Here is a very interesting Saab story that was shared on one of the many Saab internet forums by an exceptional person Justine Johnston. She has been a big fan and connoisseur of Saab cars for more than 50 years, also an occasional participant in various car races, of course in Saab cars.
Her story testifies to an interesting past and the success of Saab cars on the North American continent, as well as to the people who were credited with promoting Saab cars.
The Winning Off-Road Saab 96
According to Justine’s testimony, in the picture above is a photo of Bill Carpenter‘s 1976 SCORE Class 6 Championship wining Saab 96. According to the same testimony we had to pass on to Saab to readers around the world, It was one of 3 cars brought over from Sweden in 1970 for Erik Carlsson and Ingvar Lindqvist for the 1970 Mexican 1000 Ensenada to La Paz race (the original name for the Baja 1000).
At that time, Lindqvist was the Culver City SAAB dealer and about 1973 he sold Carpenter one of the cars. However, Justine is not sure which of these three cars is the one in the picture above, but she is sure that it is a purpose-built Saab race car because it did not have basic body protection and was of a completely unusual construction.
Saab Built Two Types of Cars for Rally
One of the interlocutors in the discussion, Brian Ransom, who is also an expert on Saab cars and motor sports, adds that the story related to this picture and the race is even more interesting than at first glance. To his knowledge, Saab built two types of rally cars. One that was factory “built to the hilt” for the factory drivers like Erik Carlsson. Those are extremly rare and were call “works” cars. They were full on, fully modified cars. Bodies, suspensions, engines, etc.
According to this fact, the testimony given by Justine is quite correct, and the picture certainly shows one of those three factory-highly modified cars. The second type of rally car is what you referred to as the “T” car or the “Baja” (T-car = competition car). These cars were sold to the general rally public. As stated, also they did not have undercoating. The bodies were stiffened, extra spots welds added as well as better suspensions. The topping on the ice cream was a “vivid orange” paint job. Other than that they were all factory. It was up to the buyer to determine which of the F.I.A. approved mods they wanted to make. Typically there had to be 1,000 produced for F.I.A. homologation. These are also rare.
How This Saab Beat the Competitors
Let’s go back to the story of this race. Interestingly, in that race, this was the winning car. Why was the Saab wining? Justine reveals the secret of Saab’s success at the time in this off-road race – The rules then required almost stock suspension (it could be strengthened but the pivot points and lengths could not be moved) a SAAB 96 had 5 1/2 inches of wheel travel which is about 2 inches more than most cars. Add to that a top speed of around 105 to 110 mph when its competition had around 85 mph. Small, relatively light, good handling and indestructible engine. The perfect package for the long races. Interesting, This car has occupied a space in her shop and hasn’t moved in 30 years.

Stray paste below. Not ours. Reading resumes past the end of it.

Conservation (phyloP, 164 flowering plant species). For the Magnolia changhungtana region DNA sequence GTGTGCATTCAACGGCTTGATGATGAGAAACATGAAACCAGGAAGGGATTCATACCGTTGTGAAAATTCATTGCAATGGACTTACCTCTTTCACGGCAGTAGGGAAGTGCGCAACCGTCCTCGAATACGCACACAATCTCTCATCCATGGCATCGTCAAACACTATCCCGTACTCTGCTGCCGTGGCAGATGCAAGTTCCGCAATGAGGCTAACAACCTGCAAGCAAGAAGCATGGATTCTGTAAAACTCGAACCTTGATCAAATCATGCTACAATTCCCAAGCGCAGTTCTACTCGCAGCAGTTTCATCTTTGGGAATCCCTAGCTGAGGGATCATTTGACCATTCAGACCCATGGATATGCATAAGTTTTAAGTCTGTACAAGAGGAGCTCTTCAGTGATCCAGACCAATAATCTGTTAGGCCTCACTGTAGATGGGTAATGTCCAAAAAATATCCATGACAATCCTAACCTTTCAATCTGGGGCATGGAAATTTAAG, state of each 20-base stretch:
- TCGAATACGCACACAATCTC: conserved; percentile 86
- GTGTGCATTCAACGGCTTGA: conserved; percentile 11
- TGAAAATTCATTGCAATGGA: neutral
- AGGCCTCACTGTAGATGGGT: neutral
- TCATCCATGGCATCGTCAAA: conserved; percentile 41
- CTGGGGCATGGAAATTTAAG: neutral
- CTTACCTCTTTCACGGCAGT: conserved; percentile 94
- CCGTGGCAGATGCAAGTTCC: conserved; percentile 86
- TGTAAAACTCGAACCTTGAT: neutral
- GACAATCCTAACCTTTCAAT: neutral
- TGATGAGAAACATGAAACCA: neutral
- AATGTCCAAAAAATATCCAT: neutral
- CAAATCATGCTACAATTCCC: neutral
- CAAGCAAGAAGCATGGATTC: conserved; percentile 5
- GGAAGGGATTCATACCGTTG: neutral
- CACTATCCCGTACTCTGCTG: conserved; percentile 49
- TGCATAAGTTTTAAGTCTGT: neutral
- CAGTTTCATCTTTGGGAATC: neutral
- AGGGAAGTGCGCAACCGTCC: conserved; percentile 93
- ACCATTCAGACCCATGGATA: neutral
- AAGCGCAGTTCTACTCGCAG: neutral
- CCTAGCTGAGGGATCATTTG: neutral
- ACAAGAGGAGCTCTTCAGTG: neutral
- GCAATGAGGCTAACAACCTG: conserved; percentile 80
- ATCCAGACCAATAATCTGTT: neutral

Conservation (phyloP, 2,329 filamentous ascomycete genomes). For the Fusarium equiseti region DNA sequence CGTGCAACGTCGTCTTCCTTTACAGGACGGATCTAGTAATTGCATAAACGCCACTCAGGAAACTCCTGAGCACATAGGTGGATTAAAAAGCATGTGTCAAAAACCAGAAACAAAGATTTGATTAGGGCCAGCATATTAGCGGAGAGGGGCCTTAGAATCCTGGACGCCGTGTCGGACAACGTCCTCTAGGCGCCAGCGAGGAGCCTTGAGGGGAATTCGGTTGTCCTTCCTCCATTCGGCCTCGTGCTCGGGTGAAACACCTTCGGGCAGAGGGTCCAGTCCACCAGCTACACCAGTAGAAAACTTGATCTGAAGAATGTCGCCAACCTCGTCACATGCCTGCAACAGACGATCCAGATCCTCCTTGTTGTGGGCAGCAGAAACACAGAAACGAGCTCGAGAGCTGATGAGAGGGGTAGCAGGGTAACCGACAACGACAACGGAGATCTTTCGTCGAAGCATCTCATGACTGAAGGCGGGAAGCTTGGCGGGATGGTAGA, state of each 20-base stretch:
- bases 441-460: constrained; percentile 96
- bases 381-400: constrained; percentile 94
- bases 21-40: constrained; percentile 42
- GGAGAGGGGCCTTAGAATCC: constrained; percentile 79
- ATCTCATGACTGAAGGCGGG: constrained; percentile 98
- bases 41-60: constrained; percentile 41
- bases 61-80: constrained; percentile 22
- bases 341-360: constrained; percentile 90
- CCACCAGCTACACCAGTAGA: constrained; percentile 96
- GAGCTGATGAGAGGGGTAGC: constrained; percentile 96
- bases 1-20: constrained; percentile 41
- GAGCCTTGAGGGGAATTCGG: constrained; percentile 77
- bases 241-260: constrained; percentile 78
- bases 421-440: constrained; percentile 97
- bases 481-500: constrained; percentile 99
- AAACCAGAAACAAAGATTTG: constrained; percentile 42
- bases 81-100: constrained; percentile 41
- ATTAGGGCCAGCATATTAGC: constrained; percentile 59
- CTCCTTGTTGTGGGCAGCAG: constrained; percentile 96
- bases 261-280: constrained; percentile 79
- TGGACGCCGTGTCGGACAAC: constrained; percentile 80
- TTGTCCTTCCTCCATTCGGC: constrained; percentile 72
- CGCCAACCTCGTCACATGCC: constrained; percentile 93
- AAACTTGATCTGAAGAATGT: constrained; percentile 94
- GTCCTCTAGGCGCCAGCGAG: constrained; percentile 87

After these races and successes, when the Mexican 1000 was revived as the Baja 1000 in 1979 Carpenter took a year off to build the Saab 99 in which he won. He needed one more co-driver (there is a “Driver of record” and 3 co-drivers allowed) because one couldn’t make it and Jusiten got invited to go on her first off-road race.
Non-factory Saab Off-Road cars
All this story that we have to save from oblivion was followed by another witness of that time, Mark Rheude, who at that time also participated in off-road races with Saab.
He aslo raced and chased the off-road SAAB with Arne Gunnarsson and his family in late 70’s and early 80’s. According to him, at the time recreating the factory rallye cars was not that difficult. Arne was going to Sweden once or twice a year then and was able to bring parts and specifications for the competition cars back to California.
They built a few cars for off-road from those specs, including a SAAB 95. Most of the reinforcement was in the engine compartment and front suspension. This Team ran 2 to 3 Bilsteins on each side of the front. 95 rear axles are a bit bigger and stronger so they were used. Also, they removed the undercoating with “a torch and scraper” and made the cars as light as they could using lexan and cutting the fenders to allow for the bigger tires.
Mark also remembers one interesting detail, and that is that Arne told him that Saab was not interested in hiring a Saab 96 in racing, but offered him a Saab 99 which needed market promotion.